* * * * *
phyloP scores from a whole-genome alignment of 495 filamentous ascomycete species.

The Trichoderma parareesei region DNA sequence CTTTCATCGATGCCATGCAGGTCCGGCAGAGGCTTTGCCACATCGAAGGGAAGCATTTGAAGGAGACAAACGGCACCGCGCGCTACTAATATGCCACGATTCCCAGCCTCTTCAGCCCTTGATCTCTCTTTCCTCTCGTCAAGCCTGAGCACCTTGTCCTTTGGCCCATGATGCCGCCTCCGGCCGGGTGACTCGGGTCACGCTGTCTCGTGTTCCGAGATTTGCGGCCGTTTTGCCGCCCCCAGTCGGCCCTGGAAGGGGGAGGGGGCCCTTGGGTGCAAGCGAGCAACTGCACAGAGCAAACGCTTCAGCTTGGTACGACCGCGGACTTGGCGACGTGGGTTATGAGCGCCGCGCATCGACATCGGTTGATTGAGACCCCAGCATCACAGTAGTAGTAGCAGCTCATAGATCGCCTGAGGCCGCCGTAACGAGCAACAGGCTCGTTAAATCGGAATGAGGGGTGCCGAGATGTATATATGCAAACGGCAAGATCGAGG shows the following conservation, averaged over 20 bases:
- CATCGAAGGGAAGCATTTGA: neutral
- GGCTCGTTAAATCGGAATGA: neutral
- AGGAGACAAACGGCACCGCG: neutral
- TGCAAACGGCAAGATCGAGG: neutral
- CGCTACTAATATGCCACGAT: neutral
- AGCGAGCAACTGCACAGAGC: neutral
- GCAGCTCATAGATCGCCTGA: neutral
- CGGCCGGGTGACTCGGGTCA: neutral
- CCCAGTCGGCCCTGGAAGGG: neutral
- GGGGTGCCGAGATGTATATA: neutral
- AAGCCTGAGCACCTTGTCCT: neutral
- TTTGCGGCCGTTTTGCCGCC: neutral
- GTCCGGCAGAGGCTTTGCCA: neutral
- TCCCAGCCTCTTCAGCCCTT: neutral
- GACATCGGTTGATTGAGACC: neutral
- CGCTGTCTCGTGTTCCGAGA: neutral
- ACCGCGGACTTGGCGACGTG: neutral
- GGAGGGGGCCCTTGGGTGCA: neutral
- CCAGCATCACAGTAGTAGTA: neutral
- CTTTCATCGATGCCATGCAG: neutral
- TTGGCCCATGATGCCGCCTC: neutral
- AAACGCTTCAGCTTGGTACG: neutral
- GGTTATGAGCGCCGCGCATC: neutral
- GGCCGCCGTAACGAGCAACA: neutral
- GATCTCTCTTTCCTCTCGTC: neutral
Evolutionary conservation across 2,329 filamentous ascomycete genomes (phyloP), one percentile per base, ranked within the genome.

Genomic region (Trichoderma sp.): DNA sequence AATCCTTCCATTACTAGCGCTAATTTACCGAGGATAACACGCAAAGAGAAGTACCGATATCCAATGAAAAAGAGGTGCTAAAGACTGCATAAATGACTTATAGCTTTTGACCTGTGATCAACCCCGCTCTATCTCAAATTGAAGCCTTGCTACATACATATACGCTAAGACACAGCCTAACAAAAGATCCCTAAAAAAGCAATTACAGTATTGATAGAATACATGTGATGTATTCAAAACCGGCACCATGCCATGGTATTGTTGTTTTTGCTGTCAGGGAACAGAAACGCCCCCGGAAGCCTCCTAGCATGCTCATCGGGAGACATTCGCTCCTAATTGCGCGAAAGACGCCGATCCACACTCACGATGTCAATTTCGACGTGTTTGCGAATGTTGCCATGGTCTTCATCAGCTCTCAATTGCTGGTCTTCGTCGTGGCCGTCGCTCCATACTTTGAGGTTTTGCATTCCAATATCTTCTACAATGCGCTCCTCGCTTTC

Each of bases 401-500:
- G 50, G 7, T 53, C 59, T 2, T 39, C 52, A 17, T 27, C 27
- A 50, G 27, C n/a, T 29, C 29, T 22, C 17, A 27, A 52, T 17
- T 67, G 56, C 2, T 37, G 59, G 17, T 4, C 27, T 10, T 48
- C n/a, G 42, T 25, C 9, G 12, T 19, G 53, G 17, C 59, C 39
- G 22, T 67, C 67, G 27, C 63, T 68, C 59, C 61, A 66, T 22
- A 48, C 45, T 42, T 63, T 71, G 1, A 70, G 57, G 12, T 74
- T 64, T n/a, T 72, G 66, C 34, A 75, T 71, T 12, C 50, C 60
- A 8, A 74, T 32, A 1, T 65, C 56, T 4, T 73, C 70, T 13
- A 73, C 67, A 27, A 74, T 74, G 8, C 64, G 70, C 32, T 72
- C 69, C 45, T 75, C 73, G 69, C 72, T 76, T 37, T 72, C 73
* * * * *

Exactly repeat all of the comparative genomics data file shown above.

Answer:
phyloP scores from a whole-genome alignment of 495 filamentous ascomycete species.

The Trichoderma parareesei region DNA sequence CTTTCATCGATGCCATGCAGGTCCGGCAGAGGCTTTGCCACATCGAAGGGAAGCATTTGAAGGAGACAAACGGCACCGCGCGCTACTAATATGCCACGATTCCCAGCCTCTTCAGCCCTTGATCTCTCTTTCCTCTCGTCAAGCCTGAGCACCTTGTCCTTTGGCCCATGATGCCGCCTCCGGCCGGGTGACTCGGGTCACGCTGTCTCGTGTTCCGAGATTTGCGGCCGTTTTGCCGCCCCCAGTCGGCCCTGGAAGGGGGAGGGGGCCCTTGGGTGCAAGCGAGCAACTGCACAGAGCAAACGCTTCAGCTTGGTACGACCGCGGACTTGGCGACGTGGGTTATGAGCGCCGCGCATCGACATCGGTTGATTGAGACCCCAGCATCACAGTAGTAGTAGCAGCTCATAGATCGCCTGAGGCCGCCGTAACGAGCAACAGGCTCGTTAAATCGGAATGAGGGGTGCCGAGATGTATATATGCAAACGGCAAGATCGAGG shows the following conservation, averaged over 20 bases:
- CATCGAAGGGAAGCATTTGA: neutral
- GGCTCGTTAAATCGGAATGA: neutral
- AGGAGACAAACGGCACCGCG: neutral
- TGCAAACGGCAAGATCGAGG: neutral
- CGCTACTAATATGCCACGAT: neutral
- AGCGAGCAACTGCACAGAGC: neutral
- GCAGCTCATAGATCGCCTGA: neutral
- CGGCCGGGTGACTCGGGTCA: neutral
- CCCAGTCGGCCCTGGAAGGG: neutral
- GGGGTGCCGAGATGTATATA: neutral
- AAGCCTGAGCACCTTGTCCT: neutral
- TTTGCGGCCGTTTTGCCGCC: neutral
- GTCCGGCAGAGGCTTTGCCA: neutral
- TCCCAGCCTCTTCAGCCCTT: neutral
- GACATCGGTTGATTGAGACC: neutral
- CGCTGTCTCGTGTTCCGAGA: neutral
- ACCGCGGACTTGGCGACGTG: neutral
- GGAGGGGGCCCTTGGGTGCA: neutral
- CCAGCATCACAGTAGTAGTA: neutral
- CTTTCATCGATGCCATGCAG: neutral
- TTGGCCCATGATGCCGCCTC: neutral
- AAACGCTTCAGCTTGGTACG: neutral
- GGTTATGAGCGCCGCGCATC: neutral
- GGCCGCCGTAACGAGCAACA: neutral
- GATCTCTCTTTCCTCTCGTC: neutral
Evolutionary conservation across 2,329 filamentous ascomycete genomes (phyloP), one percentile per base, ranked within the genome.

Genomic region (Trichoderma sp.): DNA sequence AATCCTTCCATTACTAGCGCTAATTTACCGAGGATAACACGCAAAGAGAAGTACCGATATCCAATGAAAAAGAGGTGCTAAAGACTGCATAAATGACTTATAGCTTTTGACCTGTGATCAACCCCGCTCTATCTCAAATTGAAGCCTTGCTACATACATATACGCTAAGACACAGCCTAACAAAAGATCCCTAAAAAAGCAATTACAGTATTGATAGAATACATGTGATGTATTCAAAACCGGCACCATGCCATGGTATTGTTGTTTTTGCTGTCAGGGAACAGAAACGCCCCCGGAAGCCTCCTAGCATGCTCATCGGGAGACATTCGCTCCTAATTGCGCGAAAGACGCCGATCCACACTCACGATGTCAATTTCGACGTGTTTGCGAATGTTGCCATGGTCTTCATCAGCTCTCAATTGCTGGTCTTCGTCGTGGCCGTCGCTCCATACTTTGAGGTTTTGCATTCCAATATCTTCTACAATGCGCTCCTCGCTTTC

Each of bases 401-500:
- G 50, G 7, T 53, C 59, T 2, T 39, C 52, A 17, T 27, C 27
- A 50, G 27, C n/a, T 29, C 29, T 22, C 17, A 27, A 52, T 17
- T 67, G 56, C 2, T 37, G 59, G 17, T 4, C 27, T 10, T 48
- C n/a, G 42, T 25, C 9, G 12, T 19, G 53, G 17, C 59, C 39
- G 22, T 67, C 67, G 27, C 63, T 68, C 59, C 61, A 66, T 22
- A 48, C 45, T 42, T 63, T 71, G 1, A 70, G 57, G 12, T 74
- T 64, T n/a, T 72, G 66, C 34, A 75, T 71, T 12, C 50, C 60
- A 8, A 74, T 32, A 1, T 65, C 56, T 4, T 73, C 70, T 13
- A 73, C 67, A 27, A 74, T 74, G 8, C 64, G 70, C 32, T 72
- C 69, C 45, T 75, C 73, G 69, C 72, T 76, T 37, T 72, C 73